Note that, by the same arguments, it can be shown that for \(n \le d\) all sets except one can be covered by a ball of radius \(1/\sqrt{2}\). For the proof, one considers the minimal ball which covers all sets except one.
If \(n>d\), then all but \(d\) sets can be covered by a ball of radius \(R_d\). Here one should use the modified version of colorful Helly’s theorem: Suppose a collection of families \(\{\fancyscript{F}_i\}\) of convex sets is given and the intersection of any \(d+1\) sets from different families is not empty. Then there is a point which pierces all but \(d\) sets from the families \(\{\fancyscript{F}_i\}\).
The proof is the same as the classical proof of colorful Helly’s theorem (see [9]): consider \(d\) sets from different families whose intersection has the lowest higher point among all intersections of \(d\) sets from different families. This point should be contained in all but the chosen \(d\) sets of the families \(\{\fancyscript{F}_i\}\).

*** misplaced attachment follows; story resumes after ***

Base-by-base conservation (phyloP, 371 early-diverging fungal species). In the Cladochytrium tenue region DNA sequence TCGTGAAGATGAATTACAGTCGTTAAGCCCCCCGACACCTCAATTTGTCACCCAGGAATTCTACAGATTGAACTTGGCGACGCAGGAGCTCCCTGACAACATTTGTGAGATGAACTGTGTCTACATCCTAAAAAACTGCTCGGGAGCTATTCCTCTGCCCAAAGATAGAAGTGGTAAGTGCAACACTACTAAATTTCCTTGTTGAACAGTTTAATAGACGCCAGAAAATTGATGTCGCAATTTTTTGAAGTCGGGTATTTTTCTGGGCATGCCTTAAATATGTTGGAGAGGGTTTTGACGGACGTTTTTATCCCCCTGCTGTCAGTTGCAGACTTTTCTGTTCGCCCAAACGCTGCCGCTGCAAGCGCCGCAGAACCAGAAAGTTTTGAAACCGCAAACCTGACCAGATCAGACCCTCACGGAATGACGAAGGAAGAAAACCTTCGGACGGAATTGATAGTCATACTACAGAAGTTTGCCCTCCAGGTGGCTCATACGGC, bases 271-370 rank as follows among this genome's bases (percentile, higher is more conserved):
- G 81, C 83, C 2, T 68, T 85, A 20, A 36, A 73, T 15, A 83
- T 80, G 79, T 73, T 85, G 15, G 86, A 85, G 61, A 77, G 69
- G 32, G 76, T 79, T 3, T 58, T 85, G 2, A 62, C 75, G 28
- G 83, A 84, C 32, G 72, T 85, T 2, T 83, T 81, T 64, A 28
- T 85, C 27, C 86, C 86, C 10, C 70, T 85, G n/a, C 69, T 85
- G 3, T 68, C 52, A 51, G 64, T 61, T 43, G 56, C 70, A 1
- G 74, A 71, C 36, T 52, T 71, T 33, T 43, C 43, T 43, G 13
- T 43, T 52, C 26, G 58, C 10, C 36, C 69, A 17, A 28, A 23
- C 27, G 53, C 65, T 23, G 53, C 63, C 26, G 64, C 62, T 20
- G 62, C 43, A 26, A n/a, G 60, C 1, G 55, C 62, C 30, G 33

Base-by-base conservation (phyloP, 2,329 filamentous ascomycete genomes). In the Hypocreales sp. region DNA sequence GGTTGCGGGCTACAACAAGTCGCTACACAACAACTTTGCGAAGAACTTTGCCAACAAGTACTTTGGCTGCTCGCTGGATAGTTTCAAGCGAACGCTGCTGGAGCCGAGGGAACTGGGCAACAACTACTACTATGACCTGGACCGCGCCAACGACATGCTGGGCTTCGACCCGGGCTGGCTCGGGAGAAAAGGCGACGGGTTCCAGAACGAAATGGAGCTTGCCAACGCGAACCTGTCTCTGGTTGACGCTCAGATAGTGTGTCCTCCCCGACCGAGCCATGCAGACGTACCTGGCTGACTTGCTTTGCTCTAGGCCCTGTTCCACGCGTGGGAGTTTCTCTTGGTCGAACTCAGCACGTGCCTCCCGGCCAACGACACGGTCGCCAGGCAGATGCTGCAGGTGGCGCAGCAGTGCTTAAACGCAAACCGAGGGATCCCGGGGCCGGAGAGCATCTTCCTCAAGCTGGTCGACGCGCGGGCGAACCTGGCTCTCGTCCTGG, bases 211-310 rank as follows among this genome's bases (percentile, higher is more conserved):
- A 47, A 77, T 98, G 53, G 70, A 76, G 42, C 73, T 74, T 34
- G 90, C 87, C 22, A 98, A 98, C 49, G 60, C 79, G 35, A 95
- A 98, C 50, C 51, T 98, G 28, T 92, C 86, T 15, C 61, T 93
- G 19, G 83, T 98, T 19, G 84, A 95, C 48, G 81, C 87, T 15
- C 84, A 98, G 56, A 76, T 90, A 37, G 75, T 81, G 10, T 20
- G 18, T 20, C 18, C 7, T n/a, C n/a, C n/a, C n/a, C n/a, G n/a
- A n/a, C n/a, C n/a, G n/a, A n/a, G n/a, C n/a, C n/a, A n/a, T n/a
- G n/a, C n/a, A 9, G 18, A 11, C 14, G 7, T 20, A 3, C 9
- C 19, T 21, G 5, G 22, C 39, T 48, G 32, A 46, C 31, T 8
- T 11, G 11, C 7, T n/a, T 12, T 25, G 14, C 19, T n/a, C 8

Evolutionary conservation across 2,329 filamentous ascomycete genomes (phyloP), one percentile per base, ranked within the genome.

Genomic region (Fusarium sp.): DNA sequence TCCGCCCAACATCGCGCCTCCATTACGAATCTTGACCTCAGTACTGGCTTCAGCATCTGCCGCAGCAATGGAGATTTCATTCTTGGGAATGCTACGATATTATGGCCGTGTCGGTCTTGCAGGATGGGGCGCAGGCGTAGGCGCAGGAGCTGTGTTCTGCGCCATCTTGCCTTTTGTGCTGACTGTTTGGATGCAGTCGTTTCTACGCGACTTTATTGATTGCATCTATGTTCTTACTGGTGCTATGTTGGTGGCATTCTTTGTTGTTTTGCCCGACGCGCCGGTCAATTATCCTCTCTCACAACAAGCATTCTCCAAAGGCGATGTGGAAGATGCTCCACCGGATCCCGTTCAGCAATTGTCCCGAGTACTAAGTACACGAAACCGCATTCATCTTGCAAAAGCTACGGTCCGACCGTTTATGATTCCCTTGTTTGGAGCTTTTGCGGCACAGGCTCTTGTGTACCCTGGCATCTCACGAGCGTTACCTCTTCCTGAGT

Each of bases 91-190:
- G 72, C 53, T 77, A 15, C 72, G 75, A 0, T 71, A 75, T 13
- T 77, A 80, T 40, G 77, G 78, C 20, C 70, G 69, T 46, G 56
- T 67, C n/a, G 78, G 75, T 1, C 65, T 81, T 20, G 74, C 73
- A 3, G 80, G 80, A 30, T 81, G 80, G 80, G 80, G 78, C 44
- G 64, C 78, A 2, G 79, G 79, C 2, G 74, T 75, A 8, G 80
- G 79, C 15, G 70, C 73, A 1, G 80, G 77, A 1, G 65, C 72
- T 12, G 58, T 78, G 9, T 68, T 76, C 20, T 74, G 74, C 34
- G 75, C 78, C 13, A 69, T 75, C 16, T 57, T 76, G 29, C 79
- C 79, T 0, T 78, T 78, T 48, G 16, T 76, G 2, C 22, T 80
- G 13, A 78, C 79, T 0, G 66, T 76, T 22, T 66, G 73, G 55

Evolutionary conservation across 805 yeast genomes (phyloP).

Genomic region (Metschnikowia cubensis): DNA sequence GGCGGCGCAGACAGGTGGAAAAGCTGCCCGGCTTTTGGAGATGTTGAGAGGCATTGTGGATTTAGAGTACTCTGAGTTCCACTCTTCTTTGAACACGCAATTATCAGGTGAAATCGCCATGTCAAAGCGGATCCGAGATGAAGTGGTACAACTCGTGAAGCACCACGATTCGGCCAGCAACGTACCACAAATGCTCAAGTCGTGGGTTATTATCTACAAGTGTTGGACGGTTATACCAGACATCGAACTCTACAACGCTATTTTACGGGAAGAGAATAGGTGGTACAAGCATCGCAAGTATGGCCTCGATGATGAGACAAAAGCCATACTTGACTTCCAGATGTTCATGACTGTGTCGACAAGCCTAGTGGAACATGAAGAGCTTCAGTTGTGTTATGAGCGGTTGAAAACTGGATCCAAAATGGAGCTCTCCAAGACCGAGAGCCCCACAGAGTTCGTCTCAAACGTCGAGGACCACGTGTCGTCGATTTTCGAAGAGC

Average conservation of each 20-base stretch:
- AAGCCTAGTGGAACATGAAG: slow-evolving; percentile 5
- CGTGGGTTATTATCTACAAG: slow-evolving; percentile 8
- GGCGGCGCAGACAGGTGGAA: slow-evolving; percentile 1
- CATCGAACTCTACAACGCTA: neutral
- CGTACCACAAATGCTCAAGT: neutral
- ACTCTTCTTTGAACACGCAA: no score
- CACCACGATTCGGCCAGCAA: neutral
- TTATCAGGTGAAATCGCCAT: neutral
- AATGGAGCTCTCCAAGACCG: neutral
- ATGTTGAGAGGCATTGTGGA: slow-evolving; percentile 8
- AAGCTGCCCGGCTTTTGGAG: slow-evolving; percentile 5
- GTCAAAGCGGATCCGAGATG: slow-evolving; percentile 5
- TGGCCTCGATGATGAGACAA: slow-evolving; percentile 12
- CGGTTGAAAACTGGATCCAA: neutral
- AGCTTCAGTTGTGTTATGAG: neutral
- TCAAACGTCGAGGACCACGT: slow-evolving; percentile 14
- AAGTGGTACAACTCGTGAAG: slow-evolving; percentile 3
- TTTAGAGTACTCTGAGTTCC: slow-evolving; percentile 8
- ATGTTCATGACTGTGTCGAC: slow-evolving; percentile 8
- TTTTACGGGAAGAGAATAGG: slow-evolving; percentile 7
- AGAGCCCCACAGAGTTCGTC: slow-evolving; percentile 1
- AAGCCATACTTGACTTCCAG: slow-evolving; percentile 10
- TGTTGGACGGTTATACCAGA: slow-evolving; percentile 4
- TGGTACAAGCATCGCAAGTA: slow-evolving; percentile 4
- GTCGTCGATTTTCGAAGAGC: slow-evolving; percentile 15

5 The Bound on the Diameter of a Set
In this section, we study a bound on the diameter of \(\mathcal V _i\).
Definition 2
A spherical code is a finite set of points in \(\mathbb S ^d\). A spherical code is called antipodal if it is symmetric with respect to the center of the sphere.
A spherical code \(\mathcal W \) of \(n\) points is called optimal if it has a maximal minimal diameter (\(\min xy\), where \(x,\,y \in \mathcal W \) and \(x\ne y\)) among all spherical antipodal codes of the cardinality \(n\).
By \(D_d(n)\), we denote the minimal diameter of the optimal spherical antipodal code of cardinality \(2n\) on the unit sphere \(\mathbb S ^{d1}\).